And Lohan, in turn, laughed pretty gamely when Letterman read through a few of his Lindsay jokes, taking special delight in this quip: “Lindsay Lohan’s in court so often the cafeteria has named a sandwich after her.” “They don’t let you eat there!” she said gleefully. “What is this, a gourmet court?” READ FULL STORY

Late Night Wars redux: Who will you watch at 11:30? -- VOTE

Less than one year from now, Jimmy Fallon will inherit late night TV’s most highly-coveted showcase: The Tonight Show.

Though the road to yesterday’s official announcement was a bumpy one — ousted host Jay Leno’s been joking about being knifed in the back by the snakes at NBC for weeks — the dust now seems to have cleared. Everyone from ABC rival Jimmy Kimmel to ex-Tonight Show host Conan O’Brien has issued congratulations to Fallon, a performer who seems to personify amiability. Even Leno tempered his barbs last night, calling Fallon “a hell of a guy” and saying that he’ll do “a great job.”

So now that the succession plan is settled, we can start to focus on what’s really important: which guy we’ll be watching come February 2014.  READ FULL STORY

Shia LaBeouf talks Baldwin feud: 'Me and Alec had tension as men' -- VIDEO

As Shia LaBeouf Tom Chiarella once wrote, a real man can own up to his mistakes. And though LaBeouf — whose gradual transformation into Adam from Girls seems nearly complete — hasn’t yet acknowledged that publishing private emails on Twitter probably isn’t the best idea, the actor can admit that he got straight-up fired from Broadway’s Orphans. The reason? He and ex-costar Alec Baldwin “had tension, as men. Not as artists — as men.”

As LaBeouf told David Letterman last night, “I’m pretty passionate and impulsive, and he’s a very passionate individual as well. And I think that impulsiveness and that passion make for some fireworks.” (Naturally, he didn’t cite The Office‘s Phyllis Lapin after making this observation.) That volatile combination led to LaBeouf’s exit from the show, a move originally credited to “creative differences.” “I think that’s what you’ve gotta say for a business-savvy answer for what actually happened,” LaBeouf explained. Yep, he’s nothing if not business-savvy. READ FULL STORY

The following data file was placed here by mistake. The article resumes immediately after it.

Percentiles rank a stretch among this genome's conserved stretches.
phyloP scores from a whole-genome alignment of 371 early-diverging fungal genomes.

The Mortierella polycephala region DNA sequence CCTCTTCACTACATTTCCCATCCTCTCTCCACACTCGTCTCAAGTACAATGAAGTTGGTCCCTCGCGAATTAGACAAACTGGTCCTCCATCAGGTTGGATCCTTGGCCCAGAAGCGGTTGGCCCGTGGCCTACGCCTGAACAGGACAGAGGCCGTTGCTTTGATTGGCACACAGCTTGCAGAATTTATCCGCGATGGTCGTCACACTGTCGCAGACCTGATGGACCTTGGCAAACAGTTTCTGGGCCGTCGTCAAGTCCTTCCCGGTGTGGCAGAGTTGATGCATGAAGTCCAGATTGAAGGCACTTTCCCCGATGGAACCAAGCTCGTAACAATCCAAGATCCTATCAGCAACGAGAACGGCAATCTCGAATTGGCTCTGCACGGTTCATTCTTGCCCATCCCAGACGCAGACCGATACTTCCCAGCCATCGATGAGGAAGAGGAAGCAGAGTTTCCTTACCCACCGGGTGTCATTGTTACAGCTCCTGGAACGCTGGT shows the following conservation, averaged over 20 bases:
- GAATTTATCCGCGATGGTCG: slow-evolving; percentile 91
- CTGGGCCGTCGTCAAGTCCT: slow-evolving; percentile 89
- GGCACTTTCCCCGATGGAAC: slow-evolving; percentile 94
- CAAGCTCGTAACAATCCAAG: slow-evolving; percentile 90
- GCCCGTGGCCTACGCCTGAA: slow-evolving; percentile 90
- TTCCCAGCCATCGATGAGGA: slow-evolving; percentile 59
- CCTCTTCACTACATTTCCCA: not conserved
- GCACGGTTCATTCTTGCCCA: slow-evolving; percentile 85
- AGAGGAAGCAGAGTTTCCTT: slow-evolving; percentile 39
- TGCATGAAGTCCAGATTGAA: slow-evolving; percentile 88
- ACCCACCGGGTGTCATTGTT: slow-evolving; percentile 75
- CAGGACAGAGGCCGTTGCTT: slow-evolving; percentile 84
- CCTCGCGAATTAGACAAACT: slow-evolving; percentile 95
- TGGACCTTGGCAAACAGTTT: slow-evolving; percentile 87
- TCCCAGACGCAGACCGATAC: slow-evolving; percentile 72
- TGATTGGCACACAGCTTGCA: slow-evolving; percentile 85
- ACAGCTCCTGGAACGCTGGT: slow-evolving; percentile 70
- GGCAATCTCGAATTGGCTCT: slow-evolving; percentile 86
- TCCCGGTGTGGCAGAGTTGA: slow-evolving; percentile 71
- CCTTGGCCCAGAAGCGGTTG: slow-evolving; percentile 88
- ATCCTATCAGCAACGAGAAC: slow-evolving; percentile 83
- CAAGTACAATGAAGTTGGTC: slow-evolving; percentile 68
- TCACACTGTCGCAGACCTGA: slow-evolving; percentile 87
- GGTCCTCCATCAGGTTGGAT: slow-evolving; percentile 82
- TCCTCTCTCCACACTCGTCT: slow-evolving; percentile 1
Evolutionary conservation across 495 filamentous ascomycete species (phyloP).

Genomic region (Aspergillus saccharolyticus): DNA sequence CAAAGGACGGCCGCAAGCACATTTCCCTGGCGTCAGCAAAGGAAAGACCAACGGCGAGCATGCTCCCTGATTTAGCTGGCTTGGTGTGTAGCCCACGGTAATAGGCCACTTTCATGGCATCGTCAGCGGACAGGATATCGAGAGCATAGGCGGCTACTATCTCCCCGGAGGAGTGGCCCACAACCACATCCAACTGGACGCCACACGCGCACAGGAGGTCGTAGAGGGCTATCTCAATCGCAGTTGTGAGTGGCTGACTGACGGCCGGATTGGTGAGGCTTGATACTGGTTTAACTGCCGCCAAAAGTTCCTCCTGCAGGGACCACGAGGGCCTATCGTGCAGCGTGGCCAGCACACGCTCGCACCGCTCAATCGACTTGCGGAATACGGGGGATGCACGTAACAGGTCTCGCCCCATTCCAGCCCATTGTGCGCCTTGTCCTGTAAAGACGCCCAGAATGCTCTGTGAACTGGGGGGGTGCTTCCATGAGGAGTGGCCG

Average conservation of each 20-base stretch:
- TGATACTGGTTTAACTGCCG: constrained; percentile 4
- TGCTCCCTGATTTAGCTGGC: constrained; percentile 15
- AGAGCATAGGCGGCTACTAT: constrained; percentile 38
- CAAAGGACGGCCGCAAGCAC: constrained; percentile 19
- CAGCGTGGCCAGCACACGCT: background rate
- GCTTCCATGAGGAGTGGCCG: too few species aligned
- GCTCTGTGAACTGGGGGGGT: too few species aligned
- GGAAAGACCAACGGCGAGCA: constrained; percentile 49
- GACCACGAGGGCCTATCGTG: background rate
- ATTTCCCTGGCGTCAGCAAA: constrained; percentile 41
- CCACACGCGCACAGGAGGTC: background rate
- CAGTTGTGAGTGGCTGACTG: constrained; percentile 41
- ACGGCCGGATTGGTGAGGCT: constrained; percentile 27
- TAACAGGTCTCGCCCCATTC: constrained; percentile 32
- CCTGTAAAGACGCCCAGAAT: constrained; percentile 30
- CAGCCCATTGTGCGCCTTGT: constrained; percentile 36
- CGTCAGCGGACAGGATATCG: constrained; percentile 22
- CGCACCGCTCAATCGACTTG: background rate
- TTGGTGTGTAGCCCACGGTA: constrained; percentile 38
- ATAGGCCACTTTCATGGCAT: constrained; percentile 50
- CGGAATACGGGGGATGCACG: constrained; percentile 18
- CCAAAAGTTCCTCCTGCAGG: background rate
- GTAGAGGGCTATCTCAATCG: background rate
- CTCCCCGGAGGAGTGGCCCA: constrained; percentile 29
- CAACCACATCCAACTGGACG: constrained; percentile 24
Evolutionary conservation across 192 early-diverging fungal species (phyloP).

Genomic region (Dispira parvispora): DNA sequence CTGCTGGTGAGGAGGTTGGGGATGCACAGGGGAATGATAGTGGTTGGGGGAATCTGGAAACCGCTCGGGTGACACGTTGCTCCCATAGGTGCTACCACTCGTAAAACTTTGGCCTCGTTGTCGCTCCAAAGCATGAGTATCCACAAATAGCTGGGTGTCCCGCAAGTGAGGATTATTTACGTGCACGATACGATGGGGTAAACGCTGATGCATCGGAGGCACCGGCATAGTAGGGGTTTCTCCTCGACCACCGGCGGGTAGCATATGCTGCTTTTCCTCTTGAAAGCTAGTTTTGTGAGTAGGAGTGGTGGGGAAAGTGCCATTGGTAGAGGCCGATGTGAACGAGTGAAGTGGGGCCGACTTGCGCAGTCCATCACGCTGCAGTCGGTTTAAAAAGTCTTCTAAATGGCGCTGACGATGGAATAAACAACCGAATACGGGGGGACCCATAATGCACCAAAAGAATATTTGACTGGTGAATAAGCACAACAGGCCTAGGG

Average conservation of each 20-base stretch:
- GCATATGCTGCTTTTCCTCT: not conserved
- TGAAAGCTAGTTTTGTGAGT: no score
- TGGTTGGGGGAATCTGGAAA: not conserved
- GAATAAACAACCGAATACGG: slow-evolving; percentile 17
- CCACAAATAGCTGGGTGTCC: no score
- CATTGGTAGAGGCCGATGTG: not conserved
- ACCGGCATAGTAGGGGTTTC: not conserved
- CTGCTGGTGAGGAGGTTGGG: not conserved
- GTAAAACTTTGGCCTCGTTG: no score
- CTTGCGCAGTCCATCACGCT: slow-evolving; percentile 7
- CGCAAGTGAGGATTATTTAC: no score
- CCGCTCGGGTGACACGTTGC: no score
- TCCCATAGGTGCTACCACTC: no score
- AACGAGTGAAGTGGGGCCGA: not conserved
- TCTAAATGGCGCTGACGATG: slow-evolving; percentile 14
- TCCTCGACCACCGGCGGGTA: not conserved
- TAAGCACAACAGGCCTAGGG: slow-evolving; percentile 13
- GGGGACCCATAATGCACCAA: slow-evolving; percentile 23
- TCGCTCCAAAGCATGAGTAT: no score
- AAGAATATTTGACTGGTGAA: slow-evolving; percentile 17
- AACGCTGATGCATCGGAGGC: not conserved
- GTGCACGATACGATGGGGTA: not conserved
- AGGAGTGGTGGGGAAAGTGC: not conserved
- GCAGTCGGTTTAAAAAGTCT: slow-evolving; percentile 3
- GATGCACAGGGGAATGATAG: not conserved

Selena Gomez burns Justin Bieber on 'Letterman' -- VIDEO

In case those dueling versions of “Cry Me a River” just weren’t getting the point across, Selena Gomez wants to make it clear that she and Justin Bieber are well and truly over. And while her ex’s behavior over the past few months has been, er, erratic, to say the least, Gomez seems to be thriving post-breakup: “I’m so good,” she told David Letterman last night, giggling like a schoolgirl who can’t believe she used to date a dude who seriously owns this hat.

And that wasn’t the end of the conversation. Letterman casually mentioned that the last time Bieber visited the Late Show, the host made his guest cry — though to be fair, Bieber deserved it for thinking the Apostolic Palace’s most famous place of worship is called the “Sixteenth Chapel.” Gomez’s lightning-quick response? “Well then, that makes two of us.” Ohhh snap, or whatever the kids are saying these days!

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Johnny Depp plays guitar, talks near-death experience on 'Letterman' -- VIDEO

Johnny Depp might be an uber-famous Hollywood actor, but he isn’t ready to let go of his love of music just yet. Last night, Depp headed to The Late Show to talk about his upcoming movie The Lone Ranger and then took the stage to rock with pal Bill Carter.

First things first, Depp sat down for a quick chat. In his typical fashion, Depp was decked out in layers of necklaces, scarves, and his signature hat. He discussed moving to L.A. with his band, the Kids, back in the day and then becoming an actor purely out of the need to pay rent. “You realize at some point you’ll have to deal with the inevitable,” Depp said. After telling pal Nicholas Cage about his money situation, Depp met up with Cage’s agent and went on his first read: A Nightmare on Elm Street. And the rest is history.

This July, Depp is starring alongside Armie Hammer in The Lone Ranger, a movie that required a lot of horseback riding, which wasn’t a problem for the Kentucky-born actor… until things “went very sideways.”

Watch Depp explain his encounter with an equine “death machine,” and than check out his guitar skills on Bill Carter’s song, “Anything Made of Paper” about the West Memphis Three. READ FULL STORY